Logic and Mystery

"Logic is not devised by man, but neither is it created by God, like maple trees and dwarf stars are. Rather, it is an "attribute" of God which is reflected in creation. We need to be careful here, because it is not an attribute of God that is stated directly in Scripture, as His holiness, love, and righteousness are. But it is a characteristic of God that we see assumed everywhere in Scripture. We do not believe that logic is independent of God and over Him, which would mean that the triune God is not the sovereign God of the Bible. But neither do we believe that God could have created a nonsensical world where He was both the creator of it and not the creator of it. This leaves us with the assumption that all things are ultimately defined by God Himself, rather than by "rules." If we want to learn how to reason as faithful Christians, we begin by assuming that all faithful thinking and reasoning is somehow sharing in this characteristic of God. So when we study logic faithfully, we are studying some of the divine reflection in the world around us...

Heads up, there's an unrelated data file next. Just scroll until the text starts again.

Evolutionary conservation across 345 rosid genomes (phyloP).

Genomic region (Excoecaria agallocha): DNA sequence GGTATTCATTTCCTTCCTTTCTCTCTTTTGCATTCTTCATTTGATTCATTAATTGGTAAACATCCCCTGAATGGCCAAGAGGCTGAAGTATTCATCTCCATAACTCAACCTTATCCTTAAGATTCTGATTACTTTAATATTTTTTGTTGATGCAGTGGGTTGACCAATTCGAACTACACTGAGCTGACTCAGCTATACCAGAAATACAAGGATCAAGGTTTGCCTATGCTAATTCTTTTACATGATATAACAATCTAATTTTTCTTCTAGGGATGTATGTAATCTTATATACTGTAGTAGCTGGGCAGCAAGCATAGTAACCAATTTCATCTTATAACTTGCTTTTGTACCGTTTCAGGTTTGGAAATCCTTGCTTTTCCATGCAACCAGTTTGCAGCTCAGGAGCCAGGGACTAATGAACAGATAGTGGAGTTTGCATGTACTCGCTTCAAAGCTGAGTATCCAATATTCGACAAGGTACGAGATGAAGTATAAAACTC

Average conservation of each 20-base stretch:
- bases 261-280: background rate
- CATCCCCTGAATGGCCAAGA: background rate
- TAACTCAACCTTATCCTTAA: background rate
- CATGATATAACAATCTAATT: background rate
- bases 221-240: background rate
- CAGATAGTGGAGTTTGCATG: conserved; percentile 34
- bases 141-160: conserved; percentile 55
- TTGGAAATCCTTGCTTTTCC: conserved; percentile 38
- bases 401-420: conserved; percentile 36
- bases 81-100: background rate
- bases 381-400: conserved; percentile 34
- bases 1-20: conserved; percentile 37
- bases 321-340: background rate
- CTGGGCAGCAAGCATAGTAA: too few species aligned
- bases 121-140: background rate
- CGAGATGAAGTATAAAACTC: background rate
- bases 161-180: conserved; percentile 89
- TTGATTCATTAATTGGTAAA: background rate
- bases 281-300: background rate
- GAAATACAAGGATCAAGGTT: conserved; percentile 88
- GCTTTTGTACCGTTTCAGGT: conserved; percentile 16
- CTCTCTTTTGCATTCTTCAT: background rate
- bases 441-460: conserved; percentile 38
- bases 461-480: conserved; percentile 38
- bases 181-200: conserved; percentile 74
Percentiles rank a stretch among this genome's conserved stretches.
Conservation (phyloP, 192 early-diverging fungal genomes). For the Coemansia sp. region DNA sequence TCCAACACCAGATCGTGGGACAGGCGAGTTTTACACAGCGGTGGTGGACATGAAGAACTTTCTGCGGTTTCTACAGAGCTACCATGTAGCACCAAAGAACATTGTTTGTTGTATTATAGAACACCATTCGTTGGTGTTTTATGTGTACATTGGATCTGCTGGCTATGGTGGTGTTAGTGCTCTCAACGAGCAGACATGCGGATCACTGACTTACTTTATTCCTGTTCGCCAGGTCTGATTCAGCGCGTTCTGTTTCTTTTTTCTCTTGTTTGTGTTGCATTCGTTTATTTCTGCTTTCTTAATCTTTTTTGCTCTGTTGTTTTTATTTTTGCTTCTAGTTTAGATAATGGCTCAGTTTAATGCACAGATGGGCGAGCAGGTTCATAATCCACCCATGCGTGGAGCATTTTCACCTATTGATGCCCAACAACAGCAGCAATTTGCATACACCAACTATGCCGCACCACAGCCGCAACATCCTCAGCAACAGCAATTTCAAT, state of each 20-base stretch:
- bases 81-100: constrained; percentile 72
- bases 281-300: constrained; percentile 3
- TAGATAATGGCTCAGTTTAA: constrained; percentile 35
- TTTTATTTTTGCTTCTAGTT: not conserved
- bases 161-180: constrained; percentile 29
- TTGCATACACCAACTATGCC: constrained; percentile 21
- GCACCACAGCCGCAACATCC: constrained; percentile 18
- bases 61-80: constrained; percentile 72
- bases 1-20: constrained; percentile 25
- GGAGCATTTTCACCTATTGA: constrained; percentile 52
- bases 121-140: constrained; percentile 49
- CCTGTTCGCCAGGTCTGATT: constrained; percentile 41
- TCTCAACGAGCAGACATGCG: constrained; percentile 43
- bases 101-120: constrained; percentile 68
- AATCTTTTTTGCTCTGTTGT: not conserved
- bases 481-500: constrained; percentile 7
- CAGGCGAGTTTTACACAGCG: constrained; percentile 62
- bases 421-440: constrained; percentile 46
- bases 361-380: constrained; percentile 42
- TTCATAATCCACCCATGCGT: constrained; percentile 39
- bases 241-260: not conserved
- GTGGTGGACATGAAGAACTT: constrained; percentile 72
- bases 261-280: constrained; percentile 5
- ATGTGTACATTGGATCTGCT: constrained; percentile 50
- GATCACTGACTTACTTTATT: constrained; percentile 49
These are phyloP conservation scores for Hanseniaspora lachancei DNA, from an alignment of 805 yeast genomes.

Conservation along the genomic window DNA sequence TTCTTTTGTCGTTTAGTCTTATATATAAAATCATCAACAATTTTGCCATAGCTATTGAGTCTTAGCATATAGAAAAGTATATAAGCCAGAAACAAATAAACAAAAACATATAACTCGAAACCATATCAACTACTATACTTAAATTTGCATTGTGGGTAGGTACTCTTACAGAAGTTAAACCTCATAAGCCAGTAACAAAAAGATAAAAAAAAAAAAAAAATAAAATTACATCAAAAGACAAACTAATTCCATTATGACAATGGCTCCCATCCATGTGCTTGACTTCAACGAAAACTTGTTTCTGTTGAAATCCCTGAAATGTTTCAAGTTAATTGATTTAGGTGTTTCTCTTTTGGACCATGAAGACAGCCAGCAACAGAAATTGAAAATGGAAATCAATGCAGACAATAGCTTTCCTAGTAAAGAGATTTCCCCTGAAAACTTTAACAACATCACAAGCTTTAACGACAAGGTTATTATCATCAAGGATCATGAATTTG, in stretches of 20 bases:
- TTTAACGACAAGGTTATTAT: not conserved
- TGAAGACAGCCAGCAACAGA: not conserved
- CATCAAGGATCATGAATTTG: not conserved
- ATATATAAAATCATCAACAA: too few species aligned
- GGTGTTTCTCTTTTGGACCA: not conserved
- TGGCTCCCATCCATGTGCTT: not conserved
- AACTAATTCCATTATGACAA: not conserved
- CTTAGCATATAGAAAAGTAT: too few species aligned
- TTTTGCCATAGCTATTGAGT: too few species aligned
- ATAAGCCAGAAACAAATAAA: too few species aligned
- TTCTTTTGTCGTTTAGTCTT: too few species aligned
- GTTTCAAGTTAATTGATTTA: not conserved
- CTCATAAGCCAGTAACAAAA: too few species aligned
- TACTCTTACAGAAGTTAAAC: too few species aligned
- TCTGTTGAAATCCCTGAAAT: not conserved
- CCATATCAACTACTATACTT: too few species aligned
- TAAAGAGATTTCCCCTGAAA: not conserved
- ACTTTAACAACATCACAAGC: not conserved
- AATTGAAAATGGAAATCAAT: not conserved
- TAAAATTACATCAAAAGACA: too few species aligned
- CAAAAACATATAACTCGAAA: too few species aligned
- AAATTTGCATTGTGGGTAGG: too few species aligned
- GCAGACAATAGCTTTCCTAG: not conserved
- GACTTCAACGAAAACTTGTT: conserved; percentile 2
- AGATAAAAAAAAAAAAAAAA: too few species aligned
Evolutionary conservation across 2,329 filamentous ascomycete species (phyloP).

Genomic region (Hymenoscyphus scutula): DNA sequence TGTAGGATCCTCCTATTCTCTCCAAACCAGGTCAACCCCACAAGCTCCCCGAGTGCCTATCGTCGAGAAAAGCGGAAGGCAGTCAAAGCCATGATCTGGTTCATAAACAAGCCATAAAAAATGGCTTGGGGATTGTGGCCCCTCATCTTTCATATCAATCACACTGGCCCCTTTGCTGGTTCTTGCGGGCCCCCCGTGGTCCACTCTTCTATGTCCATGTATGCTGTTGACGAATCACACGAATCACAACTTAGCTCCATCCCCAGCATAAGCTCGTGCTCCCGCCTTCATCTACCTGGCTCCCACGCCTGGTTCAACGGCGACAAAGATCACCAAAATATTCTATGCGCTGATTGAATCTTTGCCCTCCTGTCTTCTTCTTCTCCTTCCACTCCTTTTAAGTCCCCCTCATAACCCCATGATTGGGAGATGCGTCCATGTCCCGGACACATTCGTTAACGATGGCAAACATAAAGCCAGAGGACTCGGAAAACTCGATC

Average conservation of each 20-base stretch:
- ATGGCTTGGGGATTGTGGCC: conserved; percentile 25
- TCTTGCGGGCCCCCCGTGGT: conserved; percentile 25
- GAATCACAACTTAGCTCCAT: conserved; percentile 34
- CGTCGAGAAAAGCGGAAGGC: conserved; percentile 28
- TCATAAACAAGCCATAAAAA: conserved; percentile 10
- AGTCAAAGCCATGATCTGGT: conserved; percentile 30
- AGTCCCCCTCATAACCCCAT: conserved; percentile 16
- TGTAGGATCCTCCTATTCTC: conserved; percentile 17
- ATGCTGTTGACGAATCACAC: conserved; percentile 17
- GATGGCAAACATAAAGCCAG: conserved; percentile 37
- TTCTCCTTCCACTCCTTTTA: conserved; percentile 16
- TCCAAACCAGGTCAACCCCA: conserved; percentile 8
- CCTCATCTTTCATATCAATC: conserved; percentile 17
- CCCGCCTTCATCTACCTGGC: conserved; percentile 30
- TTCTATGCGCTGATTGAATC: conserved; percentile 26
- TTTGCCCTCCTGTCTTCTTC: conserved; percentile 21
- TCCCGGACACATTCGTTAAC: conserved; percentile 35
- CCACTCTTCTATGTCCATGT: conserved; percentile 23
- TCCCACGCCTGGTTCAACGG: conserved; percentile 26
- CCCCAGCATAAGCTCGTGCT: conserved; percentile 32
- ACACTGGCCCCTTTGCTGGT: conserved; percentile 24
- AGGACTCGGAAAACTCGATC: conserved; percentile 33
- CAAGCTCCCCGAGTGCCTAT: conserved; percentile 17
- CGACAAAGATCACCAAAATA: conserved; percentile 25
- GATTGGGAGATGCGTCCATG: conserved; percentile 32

Through a wooden application of these laws, some logicians have gotten to the point where they cannot understand or appreciate poetry, metaphor, sacraments, or marriage. The world is full of "indwelling" and mutual partaking, because this is also what our God is like. In our study of logic, we must always leave room for mystery."

From Introductory Logic by James Nance and Douglas Wilson